For over fifty years, Shinola was largely forgotten. That was until 2011, when venture capitalist Tom Kartsotis bought the rights to the name—for supposedly just $1 million. Kartsotis, who had spent his entire career seeking creative ways to boost the value of ordinary products, was perfectly suited to transform a forgotten American icon into a premium behemoth. Kartsotis began his career in his early 20s, when he ventured to Asia with a plan to import cheap toys. Following a tip that the market for moderately priced Asian-made watches was growing, Karsotis sunk $200,000 he earned through ticket scalping to open Overseas Products International, a Hong Kong-based watch importer. However, a series of Life and Look magazines from the 1950s inspired Kartsotis to rebrand Overseas into a new label: Fossil. While the parts were still manufactured in Asia, Head designer Lynne Stafford (whom Kartsotis later married) produced contemporary watches with an unmistakably vintage American quality. Three decades later, the internationally recognized company does $3.2 billion in sales annually.
Building off of Fossil’s success, Kartsotis opted with his next venture to take things a step further: artificially create heritage by co-opting Shinola’s rich American history. Shinola's products are designed and packaged with an American mid-century theme, evoking nostalgia for a bygone era of quality and integrity. Wooden boxing and elements of red, green and gold callback to Shinola’s origins as a shoe polish and accessories firm. Most importantly, Kartsotis’ decision to headquarter the brand in Detroit—a city emblematic of American hardship, resilience and craftsmanship—allowed the brand to establish a tangible connection to vintage America—despite not actually having one—creating a strong sense of brand authenticity. Shinola isn’t selling watches; it’s selling a comeback. Customers don’t mind shelling out $850 for a watch or $400 for a vegan leather laptop case when they feel like they’re doing their part to rehabilitate Detroit. Through Shinola, Kartsotis managed the near impossible in new-age marketing: to create a brand that feels authentic despite being largely contrived, built on the promise that it’s made in resilient Detroit although predominantly manufactured in Asia and owned by for the people while controlled by a near-billionaire.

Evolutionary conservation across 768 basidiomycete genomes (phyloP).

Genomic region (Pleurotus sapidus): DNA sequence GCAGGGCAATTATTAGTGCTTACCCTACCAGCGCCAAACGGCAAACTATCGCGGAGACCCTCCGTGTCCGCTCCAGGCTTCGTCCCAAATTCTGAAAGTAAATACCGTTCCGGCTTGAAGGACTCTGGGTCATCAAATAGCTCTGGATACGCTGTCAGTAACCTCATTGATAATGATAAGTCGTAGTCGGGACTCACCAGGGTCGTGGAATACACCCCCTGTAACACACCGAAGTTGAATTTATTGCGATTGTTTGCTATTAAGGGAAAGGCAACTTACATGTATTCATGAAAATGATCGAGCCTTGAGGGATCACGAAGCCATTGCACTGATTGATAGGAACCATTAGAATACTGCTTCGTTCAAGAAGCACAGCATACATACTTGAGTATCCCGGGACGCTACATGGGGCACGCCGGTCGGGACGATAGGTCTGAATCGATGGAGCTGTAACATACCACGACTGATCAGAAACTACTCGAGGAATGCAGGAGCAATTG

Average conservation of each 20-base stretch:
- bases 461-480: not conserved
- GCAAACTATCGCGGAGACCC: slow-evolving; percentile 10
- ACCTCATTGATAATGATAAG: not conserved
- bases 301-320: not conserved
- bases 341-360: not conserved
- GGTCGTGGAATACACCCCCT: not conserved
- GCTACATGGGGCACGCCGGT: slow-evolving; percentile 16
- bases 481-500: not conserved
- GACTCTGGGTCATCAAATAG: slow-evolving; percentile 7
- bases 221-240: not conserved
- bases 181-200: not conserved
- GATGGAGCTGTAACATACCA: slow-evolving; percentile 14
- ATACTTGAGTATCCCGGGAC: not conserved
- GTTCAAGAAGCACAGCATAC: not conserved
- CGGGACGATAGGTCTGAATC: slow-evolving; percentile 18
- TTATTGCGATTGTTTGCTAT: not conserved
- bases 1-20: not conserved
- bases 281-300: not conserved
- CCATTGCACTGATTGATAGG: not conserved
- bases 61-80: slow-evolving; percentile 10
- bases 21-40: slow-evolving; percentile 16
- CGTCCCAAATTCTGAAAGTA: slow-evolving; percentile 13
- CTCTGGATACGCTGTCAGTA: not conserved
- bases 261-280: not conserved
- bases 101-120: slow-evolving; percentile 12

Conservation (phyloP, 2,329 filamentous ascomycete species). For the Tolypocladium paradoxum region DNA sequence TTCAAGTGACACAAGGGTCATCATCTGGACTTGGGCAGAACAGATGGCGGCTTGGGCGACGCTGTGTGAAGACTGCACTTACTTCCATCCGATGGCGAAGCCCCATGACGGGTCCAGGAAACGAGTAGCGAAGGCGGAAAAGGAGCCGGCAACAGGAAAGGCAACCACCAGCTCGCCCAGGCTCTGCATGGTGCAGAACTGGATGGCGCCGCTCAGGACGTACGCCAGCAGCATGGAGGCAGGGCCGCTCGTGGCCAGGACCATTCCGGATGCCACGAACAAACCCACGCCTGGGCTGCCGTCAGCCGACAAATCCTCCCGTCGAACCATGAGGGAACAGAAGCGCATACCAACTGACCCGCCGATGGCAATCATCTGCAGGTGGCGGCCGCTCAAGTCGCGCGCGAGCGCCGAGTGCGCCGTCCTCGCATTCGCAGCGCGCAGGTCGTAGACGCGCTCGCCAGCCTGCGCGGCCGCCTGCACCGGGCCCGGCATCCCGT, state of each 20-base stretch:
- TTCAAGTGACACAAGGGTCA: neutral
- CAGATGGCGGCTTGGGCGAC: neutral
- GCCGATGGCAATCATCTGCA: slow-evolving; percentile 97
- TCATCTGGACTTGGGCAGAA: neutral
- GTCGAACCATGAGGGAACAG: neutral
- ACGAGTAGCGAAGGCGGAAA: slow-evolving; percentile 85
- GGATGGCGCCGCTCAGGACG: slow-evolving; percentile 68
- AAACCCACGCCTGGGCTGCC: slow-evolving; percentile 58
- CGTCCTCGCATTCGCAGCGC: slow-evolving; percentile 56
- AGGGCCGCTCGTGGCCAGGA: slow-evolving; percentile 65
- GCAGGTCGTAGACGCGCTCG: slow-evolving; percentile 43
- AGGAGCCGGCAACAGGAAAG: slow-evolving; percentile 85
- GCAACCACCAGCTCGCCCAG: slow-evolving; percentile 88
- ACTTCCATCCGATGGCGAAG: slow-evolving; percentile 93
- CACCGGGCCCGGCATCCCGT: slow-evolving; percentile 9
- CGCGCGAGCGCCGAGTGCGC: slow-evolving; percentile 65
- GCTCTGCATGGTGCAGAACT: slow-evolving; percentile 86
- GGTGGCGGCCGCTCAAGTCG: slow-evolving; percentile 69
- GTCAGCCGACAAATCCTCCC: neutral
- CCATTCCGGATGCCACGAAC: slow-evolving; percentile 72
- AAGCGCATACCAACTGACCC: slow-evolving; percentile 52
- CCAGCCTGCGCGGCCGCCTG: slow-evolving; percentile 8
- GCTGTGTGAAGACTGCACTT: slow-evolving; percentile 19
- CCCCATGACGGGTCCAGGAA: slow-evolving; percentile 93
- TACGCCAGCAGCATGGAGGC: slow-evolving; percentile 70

“We’re not a watch company. I did not want to build another watch company. This company really started as a job creation vehicle”, said Kartsotis. To that point, Shinola–which began with only 9 employees–now boasts more than 500 workers and 30 retail locations around the world ranging from flagships in metropolitan hubs to local retail outfits in suburban malls. Its impressive number of hires notwithstanding, the actual in-store merchandise does not reflect the native Detroit Shinola so proudly endorses. Most Shinola storefronts in large part feel exactly the same as its Detroit base of operations, diminishing any sort of local authenticity. The Los Angeles Arts District location, for instance, features a bakery outpost of Smile, the celebrity-friendly NoHo restaurant, and a Saved Tattoo studio, whose celebrity founder Scott Campbell counts Marc Jacobs and Penélope Cruz as clients. Shinola continues to fill out their retail stores with high-end goods from Steven Alan and Common Projects (both New York-based companies). It all seems a bit of a farce—a label built on the idea of poverty and struggle catering exclusively to wealthy clientele.
What’s more confounding is how Shinola regularly manipulates its own story. Kartsotis claims that “in today’s world, people want to know who’s making their food, where it’s coming from.” Shinola’s marketing is built on a backstory—one that repeatedly exploits Detroit’s rich history and misconstrues the label’s mission. For example, take a look at the Shinola Runwell bicycle, a refined city bike that goes for $2,950, the same price as many good carbon-frame road bikes. Some would consider the price exorbitant, but Shinola claims they are selling the idea of lineage: a lugged steel frame manufactured by Waterford through an acclaimed Wisconsin-based bike maker, and designed by Sky Yaeger, who transformed bikes into fashion items during her years at Bianchi and Swobo. The lure of this assembly chain may seem attractive to the consumer, yet Shinola chooses to emit several red flags to protect its brand image. According to native Detroit resident and former Complex staff writer Jon Moy:
>>>Shinola isn't really a Detroit company. Bedrock Brands owns Shinola. There is no website for Bedrock, but the privately held conglomerate was created by the co-founder of Fossil watches and owns other brands like Filson [as well a major stake in Steven Alan]. It is based in Texas. The watches aren’t manufactured in Detroit, but they are assembled here from parts made overseas from their partner, Swiss-based watch manufacturer Ronda AG. The bikes aren't manufactured in Detroit either. Again, they are assembled here with parts made elsewhere. Although the frames are welded in Wisconsin.